“With no cure to date, exposure and public awareness is essential to stop this isolating disease"Posted: Thursday 07 October 2021 at 14:53
First-time London Marathon runner Mark Cooper was motivated to take on the challenge after seeing the impact that macular disease had on his mum.
Mark’s mum, (Betty), who is in her early eighties, has been able to adapt to living with her condition but at the start of this year it began to have more of an impact on her life, particularly not being able to see her grandchildren as often as she used to.
Mark said: “Although my mum is coping really well it upsets her that she cannot babysit the grandkids in the evening as much as she used to, because she cannot drive once it gets dark. She is also starting to get a little anxious about what will happen to her eye sight in the future.”
“I ran the Watford half-marathon twenty five years ago with my mum but never the London Marathon. It’s a once-in-a-lifetime challenge. I’ll probably never do it again because I wanted to make it so special by running for my mum and the charity,” he added.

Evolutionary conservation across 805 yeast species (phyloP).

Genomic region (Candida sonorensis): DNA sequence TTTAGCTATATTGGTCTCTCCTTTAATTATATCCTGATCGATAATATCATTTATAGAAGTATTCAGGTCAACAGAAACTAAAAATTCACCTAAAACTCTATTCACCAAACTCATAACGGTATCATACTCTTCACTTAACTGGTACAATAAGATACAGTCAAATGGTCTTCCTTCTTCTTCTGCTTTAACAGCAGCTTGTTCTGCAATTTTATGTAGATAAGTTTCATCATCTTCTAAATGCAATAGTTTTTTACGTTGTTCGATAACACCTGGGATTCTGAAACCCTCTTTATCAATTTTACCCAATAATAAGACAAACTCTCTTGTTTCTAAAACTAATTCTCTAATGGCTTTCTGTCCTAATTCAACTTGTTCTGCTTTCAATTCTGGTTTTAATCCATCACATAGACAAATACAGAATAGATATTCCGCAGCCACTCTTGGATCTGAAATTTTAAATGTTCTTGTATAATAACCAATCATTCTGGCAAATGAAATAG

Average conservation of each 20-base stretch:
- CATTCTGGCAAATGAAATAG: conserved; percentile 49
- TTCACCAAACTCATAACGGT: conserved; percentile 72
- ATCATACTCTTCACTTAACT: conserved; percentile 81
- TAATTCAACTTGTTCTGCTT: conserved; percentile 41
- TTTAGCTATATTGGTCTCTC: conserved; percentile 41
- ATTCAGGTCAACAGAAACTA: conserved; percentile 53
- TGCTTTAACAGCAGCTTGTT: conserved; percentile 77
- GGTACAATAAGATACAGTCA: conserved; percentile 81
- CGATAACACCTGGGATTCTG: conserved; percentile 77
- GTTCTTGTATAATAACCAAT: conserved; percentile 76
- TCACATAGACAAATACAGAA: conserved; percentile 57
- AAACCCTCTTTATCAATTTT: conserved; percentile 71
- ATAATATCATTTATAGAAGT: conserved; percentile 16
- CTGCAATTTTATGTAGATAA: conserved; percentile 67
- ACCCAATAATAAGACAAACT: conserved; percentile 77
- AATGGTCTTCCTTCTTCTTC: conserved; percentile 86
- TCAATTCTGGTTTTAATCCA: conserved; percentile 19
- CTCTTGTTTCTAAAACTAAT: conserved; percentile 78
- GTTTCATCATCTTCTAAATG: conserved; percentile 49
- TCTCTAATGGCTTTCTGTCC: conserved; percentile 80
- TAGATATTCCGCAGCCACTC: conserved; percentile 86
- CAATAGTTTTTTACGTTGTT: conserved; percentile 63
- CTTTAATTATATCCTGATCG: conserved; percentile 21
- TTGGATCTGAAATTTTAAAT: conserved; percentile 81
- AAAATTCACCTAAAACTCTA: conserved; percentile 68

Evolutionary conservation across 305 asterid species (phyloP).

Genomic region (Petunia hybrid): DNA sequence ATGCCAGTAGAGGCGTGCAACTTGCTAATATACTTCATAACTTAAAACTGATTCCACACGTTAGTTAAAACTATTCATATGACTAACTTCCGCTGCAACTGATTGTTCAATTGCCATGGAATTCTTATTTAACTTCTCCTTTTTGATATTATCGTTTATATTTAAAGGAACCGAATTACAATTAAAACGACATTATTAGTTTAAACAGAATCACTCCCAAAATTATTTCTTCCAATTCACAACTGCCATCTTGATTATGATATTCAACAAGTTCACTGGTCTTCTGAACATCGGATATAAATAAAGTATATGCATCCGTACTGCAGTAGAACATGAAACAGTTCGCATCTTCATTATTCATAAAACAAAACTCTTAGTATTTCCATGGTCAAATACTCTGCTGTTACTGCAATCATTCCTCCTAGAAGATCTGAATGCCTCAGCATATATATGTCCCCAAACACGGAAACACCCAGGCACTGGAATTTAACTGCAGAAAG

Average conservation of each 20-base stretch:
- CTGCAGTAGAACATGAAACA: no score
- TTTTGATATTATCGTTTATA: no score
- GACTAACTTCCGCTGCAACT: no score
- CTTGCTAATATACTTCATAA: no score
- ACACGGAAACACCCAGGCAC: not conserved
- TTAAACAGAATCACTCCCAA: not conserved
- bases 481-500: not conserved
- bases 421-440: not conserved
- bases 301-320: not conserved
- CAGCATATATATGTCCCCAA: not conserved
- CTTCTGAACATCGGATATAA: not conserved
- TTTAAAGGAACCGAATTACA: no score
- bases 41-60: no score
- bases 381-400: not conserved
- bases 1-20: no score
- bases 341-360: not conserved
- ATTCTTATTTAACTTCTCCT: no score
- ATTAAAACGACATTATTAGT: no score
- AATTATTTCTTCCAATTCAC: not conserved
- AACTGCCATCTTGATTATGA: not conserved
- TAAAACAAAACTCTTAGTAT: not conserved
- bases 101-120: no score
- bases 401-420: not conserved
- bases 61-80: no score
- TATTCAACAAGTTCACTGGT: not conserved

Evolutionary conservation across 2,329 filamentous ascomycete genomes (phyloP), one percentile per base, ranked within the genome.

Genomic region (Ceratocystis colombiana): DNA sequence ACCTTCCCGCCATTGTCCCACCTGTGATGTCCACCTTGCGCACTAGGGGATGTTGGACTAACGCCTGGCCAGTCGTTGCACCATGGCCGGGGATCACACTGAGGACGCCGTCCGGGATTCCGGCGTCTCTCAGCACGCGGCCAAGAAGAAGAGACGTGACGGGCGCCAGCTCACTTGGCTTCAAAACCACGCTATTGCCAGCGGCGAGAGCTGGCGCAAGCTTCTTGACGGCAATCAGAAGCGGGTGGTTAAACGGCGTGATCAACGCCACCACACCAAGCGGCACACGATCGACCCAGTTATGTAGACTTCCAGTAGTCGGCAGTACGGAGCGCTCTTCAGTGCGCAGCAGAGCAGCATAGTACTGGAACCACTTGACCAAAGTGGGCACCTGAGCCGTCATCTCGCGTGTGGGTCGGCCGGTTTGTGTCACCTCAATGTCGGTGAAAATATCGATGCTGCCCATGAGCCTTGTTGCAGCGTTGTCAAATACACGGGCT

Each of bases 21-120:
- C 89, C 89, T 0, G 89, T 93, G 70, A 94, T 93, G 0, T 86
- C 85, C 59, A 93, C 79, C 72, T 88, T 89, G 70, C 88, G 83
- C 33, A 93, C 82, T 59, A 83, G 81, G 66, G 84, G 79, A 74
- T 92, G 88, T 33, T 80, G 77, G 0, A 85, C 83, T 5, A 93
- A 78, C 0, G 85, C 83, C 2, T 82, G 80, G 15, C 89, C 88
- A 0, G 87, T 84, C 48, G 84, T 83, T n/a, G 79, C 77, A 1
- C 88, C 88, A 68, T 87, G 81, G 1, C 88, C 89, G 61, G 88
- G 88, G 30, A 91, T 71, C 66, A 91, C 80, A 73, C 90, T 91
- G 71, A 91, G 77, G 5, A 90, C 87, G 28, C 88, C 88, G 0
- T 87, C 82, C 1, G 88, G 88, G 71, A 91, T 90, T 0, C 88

Mark set himself a target of £2,000 and to boost donations held a number of fundraising events, including an online DJing gig.
Mark’s parents weren’t able to see him cross the finish line in front of Buckingham Palace in person on Sunday. Instead, they followed his progress via the London Marathon App and he managed to call them briefly whilst running.
“My family are proud to pieces. I did the St Albans half marathon in July as part of my training programme, and I felt really great when I passed the finishing line but all my family were in tears. There were even more tears when I crossed the finish line on Sunday, mostly from me.”
“I'm so proud of what I have achieved not only for myself but also for the charity. The last six miles we’re a killer but the support of the crowd and for all those people who so kindly donated got me through to the end,” he added.
Mark crossed the finish line in 5hrs 8mins 59sec and has raised nearly £3,000 to help beat macular disease.
Help him reach £3,000, by visiting his fundraising page.